“E–h?” he muttered. His voice was thick and phlegmy, as if he hadn’t talked in a while. His head turned very slightly towards me. His long white hair framed his thin face. His beard reached down across his narrow, bony chest. But his eyes were bright and moist. The lamp light sparkled in them. He looked as if he had been listening to a good joke.
“Father, “I started again. He put his hand up for silence.
There was a long pause. I held my tongue and watched him. He reached his hand out and slowly moved it in a circling motion, as if he were wiping a table with a cloth,
“The Lord has spoken to me, “he whispered raspily, as if addressing the unseen table and not me, “He has told me we must go to Harran at once.”
Then he turned back and faced the lamp again. His eyes assumed their vacant look.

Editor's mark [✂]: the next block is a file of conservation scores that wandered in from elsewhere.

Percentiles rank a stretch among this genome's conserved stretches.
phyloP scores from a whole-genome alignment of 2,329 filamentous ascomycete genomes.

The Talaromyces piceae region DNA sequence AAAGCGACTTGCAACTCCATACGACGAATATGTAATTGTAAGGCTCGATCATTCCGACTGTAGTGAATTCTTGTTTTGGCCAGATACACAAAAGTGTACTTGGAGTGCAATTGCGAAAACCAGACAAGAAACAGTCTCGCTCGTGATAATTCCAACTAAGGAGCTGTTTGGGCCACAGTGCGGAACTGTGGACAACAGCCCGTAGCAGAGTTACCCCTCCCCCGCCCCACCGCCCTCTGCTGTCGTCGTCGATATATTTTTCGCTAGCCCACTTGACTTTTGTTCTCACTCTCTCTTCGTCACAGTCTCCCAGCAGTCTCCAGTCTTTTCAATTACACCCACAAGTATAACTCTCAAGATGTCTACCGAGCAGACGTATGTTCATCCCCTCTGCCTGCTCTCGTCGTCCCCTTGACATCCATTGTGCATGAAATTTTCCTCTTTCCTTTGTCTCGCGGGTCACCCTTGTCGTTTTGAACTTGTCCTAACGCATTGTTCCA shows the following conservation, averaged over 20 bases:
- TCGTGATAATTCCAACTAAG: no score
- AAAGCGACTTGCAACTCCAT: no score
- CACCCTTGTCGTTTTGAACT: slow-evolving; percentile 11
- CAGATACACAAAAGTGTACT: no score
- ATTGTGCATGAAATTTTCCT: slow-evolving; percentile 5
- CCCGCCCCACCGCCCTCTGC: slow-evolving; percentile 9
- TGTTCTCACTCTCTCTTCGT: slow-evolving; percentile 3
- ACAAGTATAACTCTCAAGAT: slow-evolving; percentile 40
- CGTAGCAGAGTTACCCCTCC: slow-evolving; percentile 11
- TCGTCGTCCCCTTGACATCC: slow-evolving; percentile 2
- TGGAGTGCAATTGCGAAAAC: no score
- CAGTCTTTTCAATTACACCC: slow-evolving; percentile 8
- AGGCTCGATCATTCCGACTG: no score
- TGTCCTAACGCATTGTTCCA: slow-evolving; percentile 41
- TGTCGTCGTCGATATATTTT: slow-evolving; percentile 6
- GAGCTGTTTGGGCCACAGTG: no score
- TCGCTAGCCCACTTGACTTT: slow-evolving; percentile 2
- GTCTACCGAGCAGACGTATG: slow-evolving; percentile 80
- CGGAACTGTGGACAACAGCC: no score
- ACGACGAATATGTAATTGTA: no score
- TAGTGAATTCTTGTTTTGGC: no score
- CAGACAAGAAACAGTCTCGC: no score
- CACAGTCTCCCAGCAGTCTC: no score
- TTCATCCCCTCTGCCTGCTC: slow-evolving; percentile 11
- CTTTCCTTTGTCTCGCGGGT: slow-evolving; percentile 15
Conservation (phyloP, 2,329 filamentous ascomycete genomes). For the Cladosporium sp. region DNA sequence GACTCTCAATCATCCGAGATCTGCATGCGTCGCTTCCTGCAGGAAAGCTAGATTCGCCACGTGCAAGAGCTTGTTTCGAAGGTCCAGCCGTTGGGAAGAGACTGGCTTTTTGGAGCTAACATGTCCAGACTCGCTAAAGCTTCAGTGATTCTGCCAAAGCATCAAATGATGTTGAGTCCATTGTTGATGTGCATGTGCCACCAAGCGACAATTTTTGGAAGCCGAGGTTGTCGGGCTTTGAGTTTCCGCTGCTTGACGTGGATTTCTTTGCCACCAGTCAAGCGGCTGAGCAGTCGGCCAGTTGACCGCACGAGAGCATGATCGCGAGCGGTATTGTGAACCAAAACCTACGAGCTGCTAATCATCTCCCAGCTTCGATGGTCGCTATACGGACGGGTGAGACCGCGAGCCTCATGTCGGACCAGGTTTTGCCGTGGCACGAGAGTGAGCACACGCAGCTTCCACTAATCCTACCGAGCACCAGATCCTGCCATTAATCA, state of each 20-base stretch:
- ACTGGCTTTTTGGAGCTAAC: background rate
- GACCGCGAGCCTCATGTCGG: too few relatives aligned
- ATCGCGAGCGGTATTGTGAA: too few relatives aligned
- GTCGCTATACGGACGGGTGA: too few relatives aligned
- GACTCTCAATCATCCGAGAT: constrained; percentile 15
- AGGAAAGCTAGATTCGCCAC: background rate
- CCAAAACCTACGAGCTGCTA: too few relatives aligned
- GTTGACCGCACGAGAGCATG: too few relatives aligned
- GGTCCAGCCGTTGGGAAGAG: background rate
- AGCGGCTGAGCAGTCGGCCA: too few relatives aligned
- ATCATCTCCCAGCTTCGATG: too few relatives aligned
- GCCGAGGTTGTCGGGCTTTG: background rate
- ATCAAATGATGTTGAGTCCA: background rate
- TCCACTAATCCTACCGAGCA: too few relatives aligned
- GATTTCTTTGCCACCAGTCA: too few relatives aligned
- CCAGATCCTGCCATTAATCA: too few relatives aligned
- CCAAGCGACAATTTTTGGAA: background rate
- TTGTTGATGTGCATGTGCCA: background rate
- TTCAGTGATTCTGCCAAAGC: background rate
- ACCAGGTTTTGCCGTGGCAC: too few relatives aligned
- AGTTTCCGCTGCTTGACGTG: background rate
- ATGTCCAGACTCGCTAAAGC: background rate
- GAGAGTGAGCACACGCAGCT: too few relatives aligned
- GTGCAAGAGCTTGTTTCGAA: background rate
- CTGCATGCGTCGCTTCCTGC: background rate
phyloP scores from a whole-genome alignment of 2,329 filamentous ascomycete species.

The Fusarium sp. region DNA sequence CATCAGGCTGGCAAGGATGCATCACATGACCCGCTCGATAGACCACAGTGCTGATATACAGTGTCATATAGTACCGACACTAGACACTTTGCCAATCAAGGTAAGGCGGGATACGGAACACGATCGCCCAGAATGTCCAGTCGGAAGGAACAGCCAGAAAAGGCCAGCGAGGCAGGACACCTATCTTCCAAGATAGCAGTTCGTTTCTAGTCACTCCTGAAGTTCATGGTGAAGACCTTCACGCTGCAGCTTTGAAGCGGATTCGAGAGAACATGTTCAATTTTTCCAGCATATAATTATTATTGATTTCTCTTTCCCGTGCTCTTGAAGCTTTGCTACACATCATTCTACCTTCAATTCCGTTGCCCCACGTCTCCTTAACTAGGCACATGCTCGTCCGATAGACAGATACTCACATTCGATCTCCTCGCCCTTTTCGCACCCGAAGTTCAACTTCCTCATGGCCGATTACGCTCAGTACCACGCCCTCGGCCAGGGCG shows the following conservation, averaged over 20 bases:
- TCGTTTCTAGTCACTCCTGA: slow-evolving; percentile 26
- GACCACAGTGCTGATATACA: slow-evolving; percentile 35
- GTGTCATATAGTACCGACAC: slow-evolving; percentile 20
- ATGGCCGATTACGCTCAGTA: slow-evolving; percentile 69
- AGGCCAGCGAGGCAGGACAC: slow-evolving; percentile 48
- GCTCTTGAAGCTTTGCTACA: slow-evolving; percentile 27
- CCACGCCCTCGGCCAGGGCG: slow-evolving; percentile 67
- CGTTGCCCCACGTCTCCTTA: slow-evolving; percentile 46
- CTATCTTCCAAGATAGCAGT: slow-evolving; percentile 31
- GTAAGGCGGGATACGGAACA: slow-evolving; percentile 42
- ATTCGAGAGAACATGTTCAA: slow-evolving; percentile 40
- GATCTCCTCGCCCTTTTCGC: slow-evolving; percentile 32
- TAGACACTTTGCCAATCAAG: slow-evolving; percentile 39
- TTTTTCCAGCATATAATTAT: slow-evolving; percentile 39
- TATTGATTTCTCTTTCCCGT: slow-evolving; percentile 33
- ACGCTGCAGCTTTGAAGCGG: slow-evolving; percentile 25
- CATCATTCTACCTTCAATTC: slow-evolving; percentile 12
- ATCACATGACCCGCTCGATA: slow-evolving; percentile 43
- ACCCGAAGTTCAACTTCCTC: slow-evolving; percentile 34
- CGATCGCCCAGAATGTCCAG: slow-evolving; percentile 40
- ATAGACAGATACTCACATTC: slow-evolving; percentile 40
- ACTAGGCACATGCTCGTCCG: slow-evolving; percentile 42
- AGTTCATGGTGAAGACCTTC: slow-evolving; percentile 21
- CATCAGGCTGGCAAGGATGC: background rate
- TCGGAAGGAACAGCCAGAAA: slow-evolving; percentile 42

I said quietly, “Abram? The Lord?”
He didn’t respond to me, but I saw his lips moving as if he were talking under his breath to someone; an earnest conversation. After a few more silent minutes, I got up and bowed to him and left. Sarai, who was, as usual, tending in her kind way to her aged and filthy flock, looked at me without saying a word. I opened the door, grateful to be free of the stench and pushed my way though the now partially collapsed snow-tunnel to our hut. Mtombe and Lahalit sat huddled in blankest around our tiny dung-fire.
“We’re leaving, “I said.